The City of Seattle is gearing up for the Secure Scheduling Ordinance to take effect in July. Proposed rules have been issued and public comments are due today. Lane Powell has identified below the top 10 things that employers should know about the new law:
1. Only large retailers and food service establishments are covered by the law.
- Retailers and food establishments with 500 or more employees worldwide
- Full-service restaurants with more than 500 employees worldwide and 40 establishments globally
2. Not all employees are covered by the law.
- Only employees who work at “fixed point-of-sale locations”
- The City’s Office of Labor Standards (OLS) has proposed rules extending this to employees who also work offsite if their work involves completing the sale (e.g., delivery drivers)
3. Covered employers must give advance notice of schedules.
- Covered employers must post work schedules at least 14 days in advance
- Schedules cannot be changed after being posted unless affected employees receive additional compensation (see below)
- Covered employers must also give employees a written good faith estimate of their schedules and median number of work hours on an annual basis (or whenever the schedule significantly changes)
4. Covered employers must engage in an interactive process with their employees regarding schedule changes.
- Whenever the good faith estimate significantly changes
- When an employee asks to change his or her work schedule
- Process must include a discussion between employer and employee of all relevant issues
- Process must be completed within three weeks
5. Last-minute schedule changes will increase payroll costs.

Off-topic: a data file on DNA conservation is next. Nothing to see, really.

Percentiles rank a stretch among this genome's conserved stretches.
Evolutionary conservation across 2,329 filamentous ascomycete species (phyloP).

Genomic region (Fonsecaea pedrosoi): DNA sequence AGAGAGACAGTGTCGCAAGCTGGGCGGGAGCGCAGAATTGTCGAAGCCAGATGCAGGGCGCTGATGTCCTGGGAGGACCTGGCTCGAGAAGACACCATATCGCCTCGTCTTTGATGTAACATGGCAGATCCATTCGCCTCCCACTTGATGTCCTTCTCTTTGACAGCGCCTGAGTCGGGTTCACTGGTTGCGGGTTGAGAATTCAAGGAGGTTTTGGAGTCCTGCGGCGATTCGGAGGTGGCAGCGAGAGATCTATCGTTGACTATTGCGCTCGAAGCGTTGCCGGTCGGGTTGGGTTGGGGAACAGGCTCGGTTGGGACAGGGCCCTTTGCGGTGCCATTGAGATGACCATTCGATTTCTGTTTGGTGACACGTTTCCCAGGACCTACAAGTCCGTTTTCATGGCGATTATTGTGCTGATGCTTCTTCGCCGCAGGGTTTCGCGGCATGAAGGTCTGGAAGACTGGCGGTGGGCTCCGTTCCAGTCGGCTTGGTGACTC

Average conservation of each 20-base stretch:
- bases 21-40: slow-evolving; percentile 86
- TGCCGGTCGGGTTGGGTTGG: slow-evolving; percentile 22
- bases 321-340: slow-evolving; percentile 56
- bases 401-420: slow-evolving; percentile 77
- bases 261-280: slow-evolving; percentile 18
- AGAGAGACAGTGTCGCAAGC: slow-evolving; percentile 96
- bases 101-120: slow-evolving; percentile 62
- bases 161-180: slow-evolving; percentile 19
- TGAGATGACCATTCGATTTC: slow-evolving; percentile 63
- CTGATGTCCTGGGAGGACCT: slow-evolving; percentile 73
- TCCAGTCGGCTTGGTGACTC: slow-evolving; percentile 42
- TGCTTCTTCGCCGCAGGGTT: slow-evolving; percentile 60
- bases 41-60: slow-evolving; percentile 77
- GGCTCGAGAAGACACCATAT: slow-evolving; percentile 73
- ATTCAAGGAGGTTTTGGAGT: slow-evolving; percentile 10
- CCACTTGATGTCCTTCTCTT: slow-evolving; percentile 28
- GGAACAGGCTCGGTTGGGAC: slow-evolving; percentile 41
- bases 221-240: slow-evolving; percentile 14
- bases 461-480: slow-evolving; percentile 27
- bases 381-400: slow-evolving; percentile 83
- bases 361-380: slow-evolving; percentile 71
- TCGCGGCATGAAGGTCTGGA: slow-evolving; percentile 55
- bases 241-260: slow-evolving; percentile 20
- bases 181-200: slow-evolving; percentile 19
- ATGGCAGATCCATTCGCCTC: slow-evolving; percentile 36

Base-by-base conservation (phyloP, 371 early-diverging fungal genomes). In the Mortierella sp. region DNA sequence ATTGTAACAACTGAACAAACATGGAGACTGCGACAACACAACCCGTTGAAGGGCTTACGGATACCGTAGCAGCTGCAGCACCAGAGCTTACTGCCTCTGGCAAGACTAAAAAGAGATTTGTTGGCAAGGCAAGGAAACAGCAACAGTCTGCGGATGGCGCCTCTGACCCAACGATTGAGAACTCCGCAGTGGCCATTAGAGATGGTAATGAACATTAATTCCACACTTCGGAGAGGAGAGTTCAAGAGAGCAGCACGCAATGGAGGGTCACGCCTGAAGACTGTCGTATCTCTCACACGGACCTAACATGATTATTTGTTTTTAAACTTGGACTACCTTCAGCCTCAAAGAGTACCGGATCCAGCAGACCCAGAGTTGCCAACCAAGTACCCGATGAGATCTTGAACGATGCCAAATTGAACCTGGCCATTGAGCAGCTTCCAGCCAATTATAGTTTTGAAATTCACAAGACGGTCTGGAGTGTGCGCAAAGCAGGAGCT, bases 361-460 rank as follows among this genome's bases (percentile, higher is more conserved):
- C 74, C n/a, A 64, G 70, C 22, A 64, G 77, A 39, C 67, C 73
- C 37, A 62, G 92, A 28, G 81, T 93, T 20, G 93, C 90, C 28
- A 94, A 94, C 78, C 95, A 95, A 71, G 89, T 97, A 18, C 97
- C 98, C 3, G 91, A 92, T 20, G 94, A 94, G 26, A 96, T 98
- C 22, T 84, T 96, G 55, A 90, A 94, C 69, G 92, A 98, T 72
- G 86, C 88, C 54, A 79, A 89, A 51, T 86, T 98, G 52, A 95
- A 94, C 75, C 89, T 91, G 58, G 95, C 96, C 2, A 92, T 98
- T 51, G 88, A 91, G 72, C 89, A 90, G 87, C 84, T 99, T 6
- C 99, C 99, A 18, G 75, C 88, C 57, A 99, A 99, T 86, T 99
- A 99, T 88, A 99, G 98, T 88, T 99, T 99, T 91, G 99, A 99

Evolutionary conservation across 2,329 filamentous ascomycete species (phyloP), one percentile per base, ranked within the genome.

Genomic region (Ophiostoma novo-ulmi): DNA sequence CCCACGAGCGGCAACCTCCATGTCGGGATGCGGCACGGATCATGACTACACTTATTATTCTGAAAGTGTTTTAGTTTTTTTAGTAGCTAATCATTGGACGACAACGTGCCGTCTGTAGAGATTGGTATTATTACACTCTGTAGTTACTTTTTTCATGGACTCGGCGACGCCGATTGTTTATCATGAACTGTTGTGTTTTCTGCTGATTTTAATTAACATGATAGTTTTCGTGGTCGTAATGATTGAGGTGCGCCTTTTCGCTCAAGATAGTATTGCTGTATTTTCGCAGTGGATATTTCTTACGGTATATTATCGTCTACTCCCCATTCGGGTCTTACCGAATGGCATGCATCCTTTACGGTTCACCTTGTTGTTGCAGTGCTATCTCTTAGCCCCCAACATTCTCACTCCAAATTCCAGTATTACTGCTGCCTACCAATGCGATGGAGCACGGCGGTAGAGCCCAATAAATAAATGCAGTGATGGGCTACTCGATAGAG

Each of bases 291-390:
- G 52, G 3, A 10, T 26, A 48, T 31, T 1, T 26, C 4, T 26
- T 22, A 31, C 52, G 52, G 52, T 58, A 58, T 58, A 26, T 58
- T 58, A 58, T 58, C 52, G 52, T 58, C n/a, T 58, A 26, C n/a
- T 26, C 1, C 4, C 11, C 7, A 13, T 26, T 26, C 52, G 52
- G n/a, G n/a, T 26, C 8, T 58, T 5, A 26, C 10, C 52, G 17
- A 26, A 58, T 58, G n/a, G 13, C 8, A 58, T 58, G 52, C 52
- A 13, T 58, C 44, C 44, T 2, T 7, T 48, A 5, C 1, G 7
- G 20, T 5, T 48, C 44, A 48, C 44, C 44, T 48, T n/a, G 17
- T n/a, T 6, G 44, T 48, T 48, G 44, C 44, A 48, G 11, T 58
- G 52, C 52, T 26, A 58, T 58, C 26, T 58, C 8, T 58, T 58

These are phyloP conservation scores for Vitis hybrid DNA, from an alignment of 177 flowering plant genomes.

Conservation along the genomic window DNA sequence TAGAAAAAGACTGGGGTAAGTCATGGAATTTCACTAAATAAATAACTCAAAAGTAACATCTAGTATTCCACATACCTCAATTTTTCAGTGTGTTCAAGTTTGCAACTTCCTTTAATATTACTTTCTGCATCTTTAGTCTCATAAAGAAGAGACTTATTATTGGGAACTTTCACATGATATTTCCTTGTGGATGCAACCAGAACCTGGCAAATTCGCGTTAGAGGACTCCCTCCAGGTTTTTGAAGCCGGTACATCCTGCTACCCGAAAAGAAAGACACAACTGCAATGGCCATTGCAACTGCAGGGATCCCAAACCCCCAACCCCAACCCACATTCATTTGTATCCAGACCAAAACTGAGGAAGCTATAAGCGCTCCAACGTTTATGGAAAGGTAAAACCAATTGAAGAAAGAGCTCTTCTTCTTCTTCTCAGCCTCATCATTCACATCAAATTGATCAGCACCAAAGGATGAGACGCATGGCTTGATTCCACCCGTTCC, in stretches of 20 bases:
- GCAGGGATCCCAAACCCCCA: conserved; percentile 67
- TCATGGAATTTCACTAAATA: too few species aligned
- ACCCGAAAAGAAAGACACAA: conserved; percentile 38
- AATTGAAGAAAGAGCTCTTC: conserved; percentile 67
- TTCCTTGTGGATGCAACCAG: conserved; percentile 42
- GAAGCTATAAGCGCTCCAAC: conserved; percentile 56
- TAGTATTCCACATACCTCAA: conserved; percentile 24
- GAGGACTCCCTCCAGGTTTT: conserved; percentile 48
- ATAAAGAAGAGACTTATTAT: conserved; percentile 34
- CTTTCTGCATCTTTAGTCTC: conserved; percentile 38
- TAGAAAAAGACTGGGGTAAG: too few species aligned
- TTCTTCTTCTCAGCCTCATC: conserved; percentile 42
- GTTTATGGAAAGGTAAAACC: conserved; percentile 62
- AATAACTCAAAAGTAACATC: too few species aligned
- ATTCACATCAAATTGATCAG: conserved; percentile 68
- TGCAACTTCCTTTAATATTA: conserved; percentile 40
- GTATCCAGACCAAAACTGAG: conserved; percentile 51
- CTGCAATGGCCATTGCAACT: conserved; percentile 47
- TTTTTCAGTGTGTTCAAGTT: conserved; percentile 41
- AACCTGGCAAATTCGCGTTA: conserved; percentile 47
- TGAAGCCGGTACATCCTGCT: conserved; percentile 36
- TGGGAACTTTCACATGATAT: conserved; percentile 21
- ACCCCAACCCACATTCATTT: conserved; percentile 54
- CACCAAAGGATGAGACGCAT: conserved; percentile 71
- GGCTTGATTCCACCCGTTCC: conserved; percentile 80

- Subject to limited exceptions, covered employers must pay additional compensation if:
- Hours are added to employees’ posted work schedules
- Dates or length of scheduled shifts change (even if the employee doesn’t lose any hours)
- Scheduled shifts change
6. Clopening shifts are now voluntary.
- Shifts less than ten hours apart (called clopenings) cannot be required
- Employees must request or consent to work clopenings
7. Clopening shifts will increase payroll costs.
- When an employee requests or consents to work clopenings, the employee must be paid time and a half for all hours worked less than 10 hours from the previous shift
8. Covered employers must grant employee schedule changes due to a major life event unless the employer has a bona fide business reason to deny it.
- Major life events include another job, caregiver responsibilities, issues with transportation, or housing, school or health issues
9. Covered employers cannot hire externally unless they have already offered the hours to existing employees.
- Hours must be posted internally for three days before hiring externally
10. Covered employers have only three months to get ready.
- The city’s Scheduling Ordinance goes into effect on July 1
- Covered employers need to update policies and provide training before then
- Lane Powell has asked the City to consider a grace period but employers should not count on one and should start preparing now